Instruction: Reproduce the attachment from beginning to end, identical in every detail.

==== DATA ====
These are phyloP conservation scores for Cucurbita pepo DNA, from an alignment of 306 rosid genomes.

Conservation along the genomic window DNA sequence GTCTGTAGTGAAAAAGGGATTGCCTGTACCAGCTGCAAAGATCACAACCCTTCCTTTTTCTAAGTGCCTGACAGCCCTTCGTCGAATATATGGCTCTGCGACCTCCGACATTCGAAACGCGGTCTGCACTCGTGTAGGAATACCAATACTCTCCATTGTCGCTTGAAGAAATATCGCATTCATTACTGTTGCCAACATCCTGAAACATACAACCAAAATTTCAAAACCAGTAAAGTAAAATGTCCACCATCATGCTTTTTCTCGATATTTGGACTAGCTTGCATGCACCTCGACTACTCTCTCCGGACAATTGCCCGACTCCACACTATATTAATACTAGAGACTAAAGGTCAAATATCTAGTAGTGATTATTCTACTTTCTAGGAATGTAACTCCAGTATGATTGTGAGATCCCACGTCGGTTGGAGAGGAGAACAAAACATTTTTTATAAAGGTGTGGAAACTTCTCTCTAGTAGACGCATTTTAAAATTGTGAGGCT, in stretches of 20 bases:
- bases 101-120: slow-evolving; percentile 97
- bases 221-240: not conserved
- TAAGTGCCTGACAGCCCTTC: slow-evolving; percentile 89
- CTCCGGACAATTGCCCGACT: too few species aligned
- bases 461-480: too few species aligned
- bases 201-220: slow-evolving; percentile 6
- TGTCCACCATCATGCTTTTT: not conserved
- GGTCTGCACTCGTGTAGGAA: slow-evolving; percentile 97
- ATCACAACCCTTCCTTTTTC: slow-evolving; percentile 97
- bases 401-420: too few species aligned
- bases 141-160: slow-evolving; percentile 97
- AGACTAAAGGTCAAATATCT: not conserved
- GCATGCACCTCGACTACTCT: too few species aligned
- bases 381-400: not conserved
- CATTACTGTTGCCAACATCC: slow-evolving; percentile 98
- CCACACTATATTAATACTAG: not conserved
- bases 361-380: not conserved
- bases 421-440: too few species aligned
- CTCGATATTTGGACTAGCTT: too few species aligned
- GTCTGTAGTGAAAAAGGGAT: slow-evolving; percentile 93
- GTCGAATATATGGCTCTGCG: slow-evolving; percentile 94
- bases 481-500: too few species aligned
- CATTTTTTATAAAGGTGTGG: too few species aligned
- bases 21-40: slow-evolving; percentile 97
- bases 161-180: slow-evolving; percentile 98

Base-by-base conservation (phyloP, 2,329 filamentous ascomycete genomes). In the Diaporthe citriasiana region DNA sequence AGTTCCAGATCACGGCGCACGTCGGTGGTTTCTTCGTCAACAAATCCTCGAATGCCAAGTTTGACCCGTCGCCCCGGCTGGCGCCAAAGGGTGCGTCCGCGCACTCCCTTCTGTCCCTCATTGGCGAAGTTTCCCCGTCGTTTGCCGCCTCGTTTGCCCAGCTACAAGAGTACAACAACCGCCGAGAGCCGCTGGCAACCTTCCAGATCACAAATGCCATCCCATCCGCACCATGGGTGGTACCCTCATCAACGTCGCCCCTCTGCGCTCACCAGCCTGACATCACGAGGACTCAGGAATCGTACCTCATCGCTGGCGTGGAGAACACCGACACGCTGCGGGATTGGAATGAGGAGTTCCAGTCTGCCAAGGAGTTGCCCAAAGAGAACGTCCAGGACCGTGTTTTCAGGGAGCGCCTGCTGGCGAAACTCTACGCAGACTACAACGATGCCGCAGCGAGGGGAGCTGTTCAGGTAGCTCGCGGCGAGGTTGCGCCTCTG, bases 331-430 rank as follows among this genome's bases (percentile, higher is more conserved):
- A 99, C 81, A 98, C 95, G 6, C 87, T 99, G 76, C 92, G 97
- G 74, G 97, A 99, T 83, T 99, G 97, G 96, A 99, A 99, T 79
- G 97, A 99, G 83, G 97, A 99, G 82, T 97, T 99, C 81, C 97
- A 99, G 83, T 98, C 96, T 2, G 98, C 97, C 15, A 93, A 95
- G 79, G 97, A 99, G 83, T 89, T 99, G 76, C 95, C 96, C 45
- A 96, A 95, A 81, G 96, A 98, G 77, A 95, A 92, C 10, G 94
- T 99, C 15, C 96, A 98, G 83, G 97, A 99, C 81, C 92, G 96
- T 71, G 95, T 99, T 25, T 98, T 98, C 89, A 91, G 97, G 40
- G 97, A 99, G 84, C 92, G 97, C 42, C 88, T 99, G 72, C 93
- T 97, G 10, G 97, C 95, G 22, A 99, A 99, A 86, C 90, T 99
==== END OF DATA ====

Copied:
These are phyloP conservation scores for Cucurbita pepo DNA, from an alignment of 306 rosid genomes.

Conservation along the genomic window DNA sequence GTCTGTAGTGAAAAAGGGATTGCCTGTACCAGCTGCAAAGATCACAACCCTTCCTTTTTCTAAGTGCCTGACAGCCCTTCGTCGAATATATGGCTCTGCGACCTCCGACATTCGAAACGCGGTCTGCACTCGTGTAGGAATACCAATACTCTCCATTGTCGCTTGAAGAAATATCGCATTCATTACTGTTGCCAACATCCTGAAACATACAACCAAAATTTCAAAACCAGTAAAGTAAAATGTCCACCATCATGCTTTTTCTCGATATTTGGACTAGCTTGCATGCACCTCGACTACTCTCTCCGGACAATTGCCCGACTCCACACTATATTAATACTAGAGACTAAAGGTCAAATATCTAGTAGTGATTATTCTACTTTCTAGGAATGTAACTCCAGTATGATTGTGAGATCCCACGTCGGTTGGAGAGGAGAACAAAACATTTTTTATAAAGGTGTGGAAACTTCTCTCTAGTAGACGCATTTTAAAATTGTGAGGCT, in stretches of 20 bases:
- bases 101-120: slow-evolving; percentile 97
- bases 221-240: not conserved
- TAAGTGCCTGACAGCCCTTC: slow-evolving; percentile 89
- CTCCGGACAATTGCCCGACT: too few species aligned
- bases 461-480: too few species aligned
- bases 201-220: slow-evolving; percentile 6
- TGTCCACCATCATGCTTTTT: not conserved
- GGTCTGCACTCGTGTAGGAA: slow-evolving; percentile 97
- ATCACAACCCTTCCTTTTTC: slow-evolving; percentile 97
- bases 401-420: too few species aligned
- bases 141-160: slow-evolving; percentile 97
- AGACTAAAGGTCAAATATCT: not conserved
- GCATGCACCTCGACTACTCT: too few species aligned
- bases 381-400: not conserved
- CATTACTGTTGCCAACATCC: slow-evolving; percentile 98
- CCACACTATATTAATACTAG: not conserved
- bases 361-380: not conserved
- bases 421-440: too few species aligned
- CTCGATATTTGGACTAGCTT: too few species aligned
- GTCTGTAGTGAAAAAGGGAT: slow-evolving; percentile 93
- GTCGAATATATGGCTCTGCG: slow-evolving; percentile 94
- bases 481-500: too few species aligned
- CATTTTTTATAAAGGTGTGG: too few species aligned
- bases 21-40: slow-evolving; percentile 97
- bases 161-180: slow-evolving; percentile 98

Base-by-base conservation (phyloP, 2,329 filamentous ascomycete genomes). In the Diaporthe citriasiana region DNA sequence AGTTCCAGATCACGGCGCACGTCGGTGGTTTCTTCGTCAACAAATCCTCGAATGCCAAGTTTGACCCGTCGCCCCGGCTGGCGCCAAAGGGTGCGTCCGCGCACTCCCTTCTGTCCCTCATTGGCGAAGTTTCCCCGTCGTTTGCCGCCTCGTTTGCCCAGCTACAAGAGTACAACAACCGCCGAGAGCCGCTGGCAACCTTCCAGATCACAAATGCCATCCCATCCGCACCATGGGTGGTACCCTCATCAACGTCGCCCCTCTGCGCTCACCAGCCTGACATCACGAGGACTCAGGAATCGTACCTCATCGCTGGCGTGGAGAACACCGACACGCTGCGGGATTGGAATGAGGAGTTCCAGTCTGCCAAGGAGTTGCCCAAAGAGAACGTCCAGGACCGTGTTTTCAGGGAGCGCCTGCTGGCGAAACTCTACGCAGACTACAACGATGCCGCAGCGAGGGGAGCTGTTCAGGTAGCTCGCGGCGAGGTTGCGCCTCTG, bases 331-430 rank as follows among this genome's bases (percentile, higher is more conserved):
- A 99, C 81, A 98, C 95, G 6, C 87, T 99, G 76, C 92, G 97
- G 74, G 97, A 99, T 83, T 99, G 97, G 96, A 99, A 99, T 79
- G 97, A 99, G 83, G 97, A 99, G 82, T 97, T 99, C 81, C 97
- A 99, G 83, T 98, C 96, T 2, G 98, C 97, C 15, A 93, A 95
- G 79, G 97, A 99, G 83, T 89, T 99, G 76, C 95, C 96, C 45
- A 96, A 95, A 81, G 96, A 98, G 77, A 95, A 92, C 10, G 94
- T 99, C 15, C 96, A 98, G 83, G 97, A 99, C 81, C 92, G 96
- T 71, G 95, T 99, T 25, T 98, T 98, C 89, A 91, G 97, G 40
- G 97, A 99, G 84, C 92, G 97, C 42, C 88, T 99, G 72, C 93
- T 97, G 10, G 97, C 95, G 22, A 99, A 99, A 86, C 90, T 99